Sometimes the ride is all about the road: twisting through the White Mountains in New Hampshire; following winding, narrow roads along the rivers in Vermont; zooming up and down the hairpin turns in the Alps.
Other times the ride is about the scenery: gazing from the top of the Green Mountains over the forested valleys; crossing wide rivers like the Ohio and Mississippi with their ferry and barge traffic; looking out over the brown fields that stretch unbroken to the horizon in the plains in Missouri.
Often Mike and I ride alone, but today we had fun riding with David Waldrip, a BMW rider from Georgia who is also heading to the BMW rally in Sedalia, MO. We met David last night at the hotel, shared dinner and lively conversation, and decided to ride together today.
Sharing a love of motorcycle riding seems to bring people together. We immediately have a common point to start conversation, and that flowed into talking about life, discussing books and authors, recommendations for equipment and gear, and even about our life philosophy. It seems like much of our conversation with strangers is superficial, but put everyone on a motorcycle, and conversation quickly becomes personal and interesting.
We may not talk while we're riding, but there's communication occuring. I look back to see David riding behind us, he notices when I point out a red-headed bird sitting on a fence post and later tells me it's a common buzzard. When we come to a stop sign, David pulls up next to us and we either exchange a few words about the ride or the turn coming up, or we simply exchange a thumbs-up to share enthusiasm for the twisty, curvy road. We stopped for gas in St. James where I picked up a brochure for the Vacuum Cleaner Museum - who knew someone collected 588 different vacuum cleaners beginning with the first non-electric models from the 19th century? That led to a discussion about Route 66, the historic highway that stretched from Chicago to LA and passed right through St. James. Add a third person to our conversation makes the travel and the day much more rich.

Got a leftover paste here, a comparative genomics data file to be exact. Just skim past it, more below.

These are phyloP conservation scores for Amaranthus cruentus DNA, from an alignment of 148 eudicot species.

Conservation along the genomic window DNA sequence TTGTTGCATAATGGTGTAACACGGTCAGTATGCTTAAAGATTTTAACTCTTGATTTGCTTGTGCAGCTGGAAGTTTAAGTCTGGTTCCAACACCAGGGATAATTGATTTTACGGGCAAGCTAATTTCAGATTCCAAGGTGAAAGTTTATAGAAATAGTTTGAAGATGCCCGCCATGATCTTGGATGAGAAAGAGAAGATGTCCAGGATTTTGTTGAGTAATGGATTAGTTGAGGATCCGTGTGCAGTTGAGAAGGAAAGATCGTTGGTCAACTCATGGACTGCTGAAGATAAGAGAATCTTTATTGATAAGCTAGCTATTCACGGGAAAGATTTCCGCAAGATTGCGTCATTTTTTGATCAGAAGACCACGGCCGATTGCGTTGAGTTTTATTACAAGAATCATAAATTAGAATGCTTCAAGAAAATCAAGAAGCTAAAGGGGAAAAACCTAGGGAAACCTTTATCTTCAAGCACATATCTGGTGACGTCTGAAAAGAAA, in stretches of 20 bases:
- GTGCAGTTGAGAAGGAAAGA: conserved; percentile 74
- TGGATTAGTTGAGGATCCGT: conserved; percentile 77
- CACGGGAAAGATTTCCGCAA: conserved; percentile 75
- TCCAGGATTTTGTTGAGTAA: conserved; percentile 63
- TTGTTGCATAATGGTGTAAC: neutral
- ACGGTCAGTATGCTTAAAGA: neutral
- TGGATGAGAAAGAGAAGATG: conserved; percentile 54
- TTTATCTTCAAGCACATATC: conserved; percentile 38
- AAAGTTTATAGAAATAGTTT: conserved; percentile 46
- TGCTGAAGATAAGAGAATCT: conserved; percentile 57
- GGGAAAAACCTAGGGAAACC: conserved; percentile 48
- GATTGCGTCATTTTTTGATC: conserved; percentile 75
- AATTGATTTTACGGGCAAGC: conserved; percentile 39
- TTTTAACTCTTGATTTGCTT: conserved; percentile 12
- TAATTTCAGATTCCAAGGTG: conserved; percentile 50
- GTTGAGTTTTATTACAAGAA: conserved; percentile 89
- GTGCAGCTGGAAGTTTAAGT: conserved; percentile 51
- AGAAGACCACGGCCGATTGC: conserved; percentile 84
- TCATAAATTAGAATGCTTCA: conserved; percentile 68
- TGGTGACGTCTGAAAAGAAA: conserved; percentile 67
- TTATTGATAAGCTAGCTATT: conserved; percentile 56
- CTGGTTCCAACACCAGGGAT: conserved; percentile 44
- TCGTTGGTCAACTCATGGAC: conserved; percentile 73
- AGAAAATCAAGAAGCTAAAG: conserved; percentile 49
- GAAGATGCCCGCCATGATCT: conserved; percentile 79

We met another wonderful person when we stopped for lunch in small and dusty St. Elizabeth, population 336. Ms. Kitty's Place looked to be the only place in town open except for the post office.
When we walked inside, we were greeted by several people seated at the round tables or at the bar. We made for a strange and interesting sight: three hot and sweaty people wearing motorcycle pants and boots, carrying high-visibility yellow motorcycle jackets and helmets. Ms. Kitty herself waited on us, recommending either the cheeseburger or special prime rib platter as the house specialties, and proudly telling us that everything was homemade.
Ms. Kitty and her three daughters - Debbie, Becky, and Shelley - plus a grandson run the restaurant. She confirmed that she made the chunky applesauce herself, and I believed her because it tasted just like my Grandma Michael's applesauce. The sliced tomatoes in the salad and on the cheeseburger came from her garden. She not only cooked the food and waited on customers, she talked with us about riding motorcycles and her life in Missouri. The sign on the wall: "Through these doors walk the best people in the world - our customers" and her infectious smile made us truly feel welcome.
When we reached the BMW rally at the Missouri State Fairgrounds in Sedalia, we found ourselves in the middle of motorcycle and BMW fever.
We chatted with the vendors, talked with people we met walking along the busy street filled with motorcycles, and stopped by the Vermont MOA camping area to share stories of our trips to Missouri, riding in Vermont, and the pros and cons of camping.
Riding a motorcycle makes us part of a community of riders.